Thursday, 12 December 2013

Secret Lairs Crit 13/12/13

Crit Presentation

Venusian Sorceress Final Render


Digital Set Pipeline - Venusian Sorceress








Orthographic Drawings - Set and Hero Prop







Final Scene and Hero Prop Concept Art



Only God Forgives (2013) Film Review Nicholas Winding Refn

Only God Forgives (2013) Film Review Nicholas Winding Refn 

Figure 1


Only God Forgives is a crime/thriller film directed by Nicholas Winding Refn in 2013, which recieved many mixed reviews. The plot of the film follows an American drug smuggler living in Bangkok who comes into many conflicts with a local police officer after the death of his brother.
Colour and lighting is one the main factors that make this film stand out from start to finish. Throughout, we are thrown into masses of bright neon colours mostly of blues and reds. This makes every scene so much more interesting; due to the lack of dialogue, we are given time to admire every inch of the frame cast in these almost futuristic lights, as seen in Figure 2. Damon Wise describes the colours as the "neon sleaze of Bangkok both dangerous and beautiful, everything is bathed in disorientating primary colours". (Wise, 2013). One reason why the repetition of red and blue colours is perhaps to represent conflict. This could be between the main character, Julian and the Bangkok cop, or between Julian and his mother. Whichever, these two colours are seen throughout the film from the very start, such as the opening boxing match where the two opponents are wearing blue and red. Theses two colours are even shown in the poster, seen in  Figure 1.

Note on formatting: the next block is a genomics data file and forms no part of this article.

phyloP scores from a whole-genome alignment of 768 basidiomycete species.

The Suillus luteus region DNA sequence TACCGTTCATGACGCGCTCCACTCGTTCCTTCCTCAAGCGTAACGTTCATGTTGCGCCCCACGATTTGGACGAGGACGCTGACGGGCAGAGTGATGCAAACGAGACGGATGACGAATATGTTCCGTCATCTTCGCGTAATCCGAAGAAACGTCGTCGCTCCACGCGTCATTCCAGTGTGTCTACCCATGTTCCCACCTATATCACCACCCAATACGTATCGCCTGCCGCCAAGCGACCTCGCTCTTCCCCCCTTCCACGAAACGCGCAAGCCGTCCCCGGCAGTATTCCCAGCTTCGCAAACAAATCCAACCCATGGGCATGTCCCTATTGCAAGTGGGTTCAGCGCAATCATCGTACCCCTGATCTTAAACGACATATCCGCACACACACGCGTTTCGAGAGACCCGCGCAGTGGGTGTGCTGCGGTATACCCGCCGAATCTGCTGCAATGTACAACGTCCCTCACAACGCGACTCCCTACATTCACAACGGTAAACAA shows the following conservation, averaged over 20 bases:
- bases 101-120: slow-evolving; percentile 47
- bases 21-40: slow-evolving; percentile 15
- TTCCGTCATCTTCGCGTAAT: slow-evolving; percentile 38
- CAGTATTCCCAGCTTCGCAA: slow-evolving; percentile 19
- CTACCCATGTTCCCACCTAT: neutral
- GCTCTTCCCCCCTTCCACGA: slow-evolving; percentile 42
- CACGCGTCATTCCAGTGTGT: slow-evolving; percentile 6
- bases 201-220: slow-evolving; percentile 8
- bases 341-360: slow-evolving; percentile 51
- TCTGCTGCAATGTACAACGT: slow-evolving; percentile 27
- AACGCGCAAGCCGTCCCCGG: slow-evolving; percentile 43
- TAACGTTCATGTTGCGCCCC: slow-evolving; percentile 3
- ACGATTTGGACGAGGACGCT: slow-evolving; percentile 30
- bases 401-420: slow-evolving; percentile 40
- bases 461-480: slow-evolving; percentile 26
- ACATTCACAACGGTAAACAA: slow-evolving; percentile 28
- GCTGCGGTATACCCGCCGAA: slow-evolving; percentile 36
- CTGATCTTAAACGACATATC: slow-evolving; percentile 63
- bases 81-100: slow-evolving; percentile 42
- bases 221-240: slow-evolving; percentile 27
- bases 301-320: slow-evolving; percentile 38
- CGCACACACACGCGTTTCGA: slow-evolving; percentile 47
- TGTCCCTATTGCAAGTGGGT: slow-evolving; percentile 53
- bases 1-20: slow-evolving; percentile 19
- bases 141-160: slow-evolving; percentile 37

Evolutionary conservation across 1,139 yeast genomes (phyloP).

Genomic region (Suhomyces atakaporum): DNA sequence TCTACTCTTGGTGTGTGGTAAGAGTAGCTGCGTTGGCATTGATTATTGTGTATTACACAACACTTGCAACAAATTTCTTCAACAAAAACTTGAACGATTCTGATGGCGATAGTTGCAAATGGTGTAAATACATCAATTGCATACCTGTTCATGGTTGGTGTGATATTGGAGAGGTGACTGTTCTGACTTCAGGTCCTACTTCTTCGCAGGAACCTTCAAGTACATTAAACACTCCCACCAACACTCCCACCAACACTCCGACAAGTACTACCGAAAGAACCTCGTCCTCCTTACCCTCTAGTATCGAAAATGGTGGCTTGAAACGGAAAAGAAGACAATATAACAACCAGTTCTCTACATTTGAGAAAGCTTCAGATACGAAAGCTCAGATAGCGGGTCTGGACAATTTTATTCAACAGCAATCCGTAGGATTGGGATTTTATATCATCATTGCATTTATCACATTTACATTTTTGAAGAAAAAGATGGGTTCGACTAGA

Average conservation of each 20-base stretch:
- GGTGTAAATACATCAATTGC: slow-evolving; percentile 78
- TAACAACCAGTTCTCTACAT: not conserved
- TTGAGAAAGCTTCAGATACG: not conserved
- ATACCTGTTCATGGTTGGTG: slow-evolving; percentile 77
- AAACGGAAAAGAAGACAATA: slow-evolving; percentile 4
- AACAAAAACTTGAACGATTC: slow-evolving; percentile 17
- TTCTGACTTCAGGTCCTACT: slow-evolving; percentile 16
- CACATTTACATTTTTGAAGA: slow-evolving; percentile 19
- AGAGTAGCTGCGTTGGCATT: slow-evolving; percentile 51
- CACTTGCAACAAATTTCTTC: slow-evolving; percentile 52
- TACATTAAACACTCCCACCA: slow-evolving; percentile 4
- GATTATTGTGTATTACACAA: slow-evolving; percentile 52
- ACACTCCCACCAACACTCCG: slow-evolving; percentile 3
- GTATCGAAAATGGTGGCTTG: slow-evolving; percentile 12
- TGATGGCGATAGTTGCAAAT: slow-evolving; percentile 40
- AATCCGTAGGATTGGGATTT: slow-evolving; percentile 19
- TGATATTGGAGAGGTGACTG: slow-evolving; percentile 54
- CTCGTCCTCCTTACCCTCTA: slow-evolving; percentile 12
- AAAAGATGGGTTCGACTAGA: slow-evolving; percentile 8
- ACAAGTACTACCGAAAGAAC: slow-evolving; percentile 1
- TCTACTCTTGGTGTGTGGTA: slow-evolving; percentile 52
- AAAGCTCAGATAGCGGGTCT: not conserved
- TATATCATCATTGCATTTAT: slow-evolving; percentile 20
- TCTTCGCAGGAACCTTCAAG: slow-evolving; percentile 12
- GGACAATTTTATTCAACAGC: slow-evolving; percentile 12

Figure 2

Although in this film we experience horrific scenes of violence such as a man being tortured by being stabbed in both his eyeballs, there is also a comedy value to the this film. From time to time we experience scenes "with bizarre setpieces of sentimentality and nauseous black comedy" (Bradshaw, 2013). This relating to the scenes of the Bangkok cop taking part in karaoke in a small bar, seen in Figure 3. These scenes usually occur after the cop has brutally killed one of his victims and so gives the idea that the karaoke is placed to try to lighten the mood of the film considering what has just taken place. There is something very strange and funny about a middle age Bangkok police officer calmly singing karaoke after committing a horrendous murder.

Figure 3